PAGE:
Pre_GI: SWBIT SVG BLASTP

Query: NC_010816:1319921 Bifidobacterium longum DJO10A, complete genome

Lineage: Bifidobacterium longum; Bifidobacterium; Bifidobacteriaceae; Bifidobacteriales; Actinobacteria; Bacteria

General Information: This organism is found in adult humans and formula fed infants as a normal component of gut flora. Representatives of this genus naturally colonize the human gastrointestinal tract (GIT) and are important for establishing and maintaining homeostasis of the intestinal ecosystem to allow for normal digestion. Their presence has been associated with beneficial health effects, such as prevention of diarrhea, amelioration of lactose intolerance, or immunomodulation. The stabilizing effect on GIT microflora is attributed to the capacity of bifidobacteria to produce bacteriocins, which are bacteriostatic agents with a broad spectrum of action, and to their pH-reducing activity. Most of the ~30 known species of bifidobacteria have been isolated from the mammalian GIT, and some from the vaginal and oral cavity. All are obligate anaerobes belonging to the Actinomycetales, branch of Gram-positive bacteria with high GC content that also includes Corynebacteria, Mycobacteria, and Streptomycetes.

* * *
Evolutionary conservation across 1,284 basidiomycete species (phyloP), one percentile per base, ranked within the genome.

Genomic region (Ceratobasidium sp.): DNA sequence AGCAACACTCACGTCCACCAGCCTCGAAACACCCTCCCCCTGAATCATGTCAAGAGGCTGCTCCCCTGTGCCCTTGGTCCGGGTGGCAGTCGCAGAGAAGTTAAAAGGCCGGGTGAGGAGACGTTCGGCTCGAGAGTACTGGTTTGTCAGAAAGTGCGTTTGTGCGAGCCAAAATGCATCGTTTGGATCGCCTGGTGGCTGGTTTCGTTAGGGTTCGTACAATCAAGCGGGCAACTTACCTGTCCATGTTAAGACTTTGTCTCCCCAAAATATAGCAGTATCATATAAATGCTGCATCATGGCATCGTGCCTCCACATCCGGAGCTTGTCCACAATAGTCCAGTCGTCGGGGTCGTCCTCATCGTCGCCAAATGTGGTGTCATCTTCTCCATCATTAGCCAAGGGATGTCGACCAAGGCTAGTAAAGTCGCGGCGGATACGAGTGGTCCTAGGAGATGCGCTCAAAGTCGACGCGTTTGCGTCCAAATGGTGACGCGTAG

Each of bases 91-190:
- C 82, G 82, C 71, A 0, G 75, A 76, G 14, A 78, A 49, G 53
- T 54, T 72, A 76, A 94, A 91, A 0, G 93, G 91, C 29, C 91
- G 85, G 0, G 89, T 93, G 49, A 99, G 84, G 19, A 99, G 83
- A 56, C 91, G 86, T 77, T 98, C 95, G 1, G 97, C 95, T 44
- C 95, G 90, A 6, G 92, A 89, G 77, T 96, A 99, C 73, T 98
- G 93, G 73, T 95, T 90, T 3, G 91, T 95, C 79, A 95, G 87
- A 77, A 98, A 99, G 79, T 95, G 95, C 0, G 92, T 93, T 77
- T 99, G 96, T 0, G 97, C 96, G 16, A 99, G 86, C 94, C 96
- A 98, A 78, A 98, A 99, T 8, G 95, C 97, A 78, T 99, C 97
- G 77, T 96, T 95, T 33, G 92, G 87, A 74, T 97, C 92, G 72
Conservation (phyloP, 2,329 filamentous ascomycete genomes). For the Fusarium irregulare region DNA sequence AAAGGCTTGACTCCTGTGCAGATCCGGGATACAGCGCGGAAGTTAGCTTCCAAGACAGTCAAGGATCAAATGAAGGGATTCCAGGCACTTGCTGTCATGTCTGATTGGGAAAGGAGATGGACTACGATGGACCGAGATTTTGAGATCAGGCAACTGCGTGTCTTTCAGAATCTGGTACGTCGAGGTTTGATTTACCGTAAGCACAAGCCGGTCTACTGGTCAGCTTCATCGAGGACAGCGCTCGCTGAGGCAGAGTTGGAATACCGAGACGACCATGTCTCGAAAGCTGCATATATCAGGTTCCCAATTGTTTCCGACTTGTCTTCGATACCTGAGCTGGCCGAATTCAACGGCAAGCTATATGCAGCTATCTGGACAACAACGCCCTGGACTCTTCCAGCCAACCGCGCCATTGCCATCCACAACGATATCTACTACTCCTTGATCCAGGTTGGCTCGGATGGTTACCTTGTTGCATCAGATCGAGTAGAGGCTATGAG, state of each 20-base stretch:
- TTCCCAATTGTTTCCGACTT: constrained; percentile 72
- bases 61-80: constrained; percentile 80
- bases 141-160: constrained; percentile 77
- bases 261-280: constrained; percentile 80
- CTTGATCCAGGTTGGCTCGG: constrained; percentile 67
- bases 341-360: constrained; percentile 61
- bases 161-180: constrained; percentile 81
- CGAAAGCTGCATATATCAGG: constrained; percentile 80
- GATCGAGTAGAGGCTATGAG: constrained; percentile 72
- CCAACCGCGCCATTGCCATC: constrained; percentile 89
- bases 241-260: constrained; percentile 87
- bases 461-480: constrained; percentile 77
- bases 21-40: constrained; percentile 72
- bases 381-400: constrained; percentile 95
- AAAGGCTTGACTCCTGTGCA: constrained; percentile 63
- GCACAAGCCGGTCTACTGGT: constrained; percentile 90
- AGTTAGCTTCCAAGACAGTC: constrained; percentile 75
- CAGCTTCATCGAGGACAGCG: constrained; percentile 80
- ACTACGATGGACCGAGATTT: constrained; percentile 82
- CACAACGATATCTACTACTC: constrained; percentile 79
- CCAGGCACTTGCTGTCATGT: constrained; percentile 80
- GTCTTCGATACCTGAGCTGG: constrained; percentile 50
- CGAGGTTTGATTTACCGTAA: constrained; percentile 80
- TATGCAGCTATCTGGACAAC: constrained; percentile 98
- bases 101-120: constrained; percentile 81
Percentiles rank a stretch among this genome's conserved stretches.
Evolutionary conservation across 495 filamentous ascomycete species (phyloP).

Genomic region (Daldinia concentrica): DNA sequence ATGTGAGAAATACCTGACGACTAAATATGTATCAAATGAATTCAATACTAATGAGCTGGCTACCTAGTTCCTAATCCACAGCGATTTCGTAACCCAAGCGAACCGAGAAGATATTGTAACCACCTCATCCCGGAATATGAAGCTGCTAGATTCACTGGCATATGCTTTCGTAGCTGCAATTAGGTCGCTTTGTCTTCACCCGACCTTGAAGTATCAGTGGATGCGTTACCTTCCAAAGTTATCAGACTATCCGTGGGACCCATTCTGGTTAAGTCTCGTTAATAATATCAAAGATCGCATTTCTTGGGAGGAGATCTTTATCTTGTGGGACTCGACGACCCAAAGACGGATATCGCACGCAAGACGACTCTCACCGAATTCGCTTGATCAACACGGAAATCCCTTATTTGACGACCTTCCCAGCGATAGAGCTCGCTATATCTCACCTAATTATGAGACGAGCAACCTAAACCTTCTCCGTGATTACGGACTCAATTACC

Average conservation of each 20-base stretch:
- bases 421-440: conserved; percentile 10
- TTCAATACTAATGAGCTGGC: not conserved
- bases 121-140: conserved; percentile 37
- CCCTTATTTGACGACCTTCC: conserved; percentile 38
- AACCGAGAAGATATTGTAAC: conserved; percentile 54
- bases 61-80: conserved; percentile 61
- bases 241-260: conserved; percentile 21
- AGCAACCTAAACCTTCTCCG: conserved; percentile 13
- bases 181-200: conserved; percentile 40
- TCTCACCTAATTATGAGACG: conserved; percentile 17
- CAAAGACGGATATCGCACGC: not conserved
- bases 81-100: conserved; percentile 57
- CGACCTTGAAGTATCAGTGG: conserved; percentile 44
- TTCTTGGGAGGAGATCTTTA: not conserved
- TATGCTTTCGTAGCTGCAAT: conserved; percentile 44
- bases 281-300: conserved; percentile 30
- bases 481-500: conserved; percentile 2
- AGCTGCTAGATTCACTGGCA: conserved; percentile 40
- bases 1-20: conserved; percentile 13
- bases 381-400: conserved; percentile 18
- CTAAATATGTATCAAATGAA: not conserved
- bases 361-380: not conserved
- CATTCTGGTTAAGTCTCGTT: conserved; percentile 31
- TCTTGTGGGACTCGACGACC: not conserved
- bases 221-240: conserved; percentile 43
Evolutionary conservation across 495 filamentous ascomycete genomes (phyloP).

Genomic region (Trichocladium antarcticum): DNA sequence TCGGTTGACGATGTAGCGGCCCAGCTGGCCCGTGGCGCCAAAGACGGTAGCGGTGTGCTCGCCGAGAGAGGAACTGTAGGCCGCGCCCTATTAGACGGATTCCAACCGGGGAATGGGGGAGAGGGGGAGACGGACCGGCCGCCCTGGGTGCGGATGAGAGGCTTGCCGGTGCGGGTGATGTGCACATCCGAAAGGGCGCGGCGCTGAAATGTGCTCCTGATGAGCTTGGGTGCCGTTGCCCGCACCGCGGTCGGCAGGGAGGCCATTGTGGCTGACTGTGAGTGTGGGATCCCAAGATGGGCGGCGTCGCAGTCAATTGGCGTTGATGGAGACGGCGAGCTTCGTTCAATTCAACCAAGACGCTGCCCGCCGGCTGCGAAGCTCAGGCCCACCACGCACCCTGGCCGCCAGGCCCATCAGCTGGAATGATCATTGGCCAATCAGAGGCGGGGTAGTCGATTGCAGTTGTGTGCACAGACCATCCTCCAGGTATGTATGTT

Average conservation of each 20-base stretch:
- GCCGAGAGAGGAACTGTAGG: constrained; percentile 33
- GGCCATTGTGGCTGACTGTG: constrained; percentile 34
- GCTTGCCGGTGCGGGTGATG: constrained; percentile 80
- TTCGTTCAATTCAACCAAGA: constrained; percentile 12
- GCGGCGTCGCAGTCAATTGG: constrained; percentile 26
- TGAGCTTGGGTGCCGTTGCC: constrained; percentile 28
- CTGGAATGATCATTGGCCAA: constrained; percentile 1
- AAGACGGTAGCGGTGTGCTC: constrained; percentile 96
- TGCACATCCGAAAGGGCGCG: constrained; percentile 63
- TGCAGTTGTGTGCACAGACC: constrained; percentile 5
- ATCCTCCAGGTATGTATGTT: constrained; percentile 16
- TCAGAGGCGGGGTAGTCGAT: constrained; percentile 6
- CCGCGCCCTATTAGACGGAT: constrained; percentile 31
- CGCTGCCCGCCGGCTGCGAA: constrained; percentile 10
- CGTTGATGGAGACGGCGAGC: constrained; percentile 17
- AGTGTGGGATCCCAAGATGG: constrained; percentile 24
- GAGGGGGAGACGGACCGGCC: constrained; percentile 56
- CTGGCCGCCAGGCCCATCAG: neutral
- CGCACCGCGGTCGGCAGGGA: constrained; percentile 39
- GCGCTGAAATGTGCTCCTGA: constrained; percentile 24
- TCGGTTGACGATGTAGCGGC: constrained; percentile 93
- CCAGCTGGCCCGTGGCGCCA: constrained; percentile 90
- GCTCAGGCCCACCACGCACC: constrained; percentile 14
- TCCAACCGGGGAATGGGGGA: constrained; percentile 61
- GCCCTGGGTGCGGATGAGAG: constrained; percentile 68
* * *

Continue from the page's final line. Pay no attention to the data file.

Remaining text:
- Sequence; - BLASTP hit: hover for score (Low score = Light, High score = Dark);
- hypothetical protein; - cds: hover for description

BLASTP Alignment.txt

Subject: NC_008783:222000 Bartonella bacilliformis KC583, complete genome

Lineage: Bartonella bacilliformis; Bartonella; Bartonellaceae; Rhizobiales; Proteobacteria; Bacteria

General Information: Cauative agent of Carrion's disease. Like other members of this genus, Bartonella bacilliformis is an obligate intracellular parasite, which infects red blood cells. Bartonella bacilliformis is the causative agent of Carrion's disease, also called Oroya fever. This disease is found in the western Andes of South America, and is transmitted through an insect vector. Carrion's disease is characterized by an acute, febrile, anemia with a mortality of 40 to 90%. The anemic phase may be followed by a milder secondary episode, characterized by wart-like skin lesions.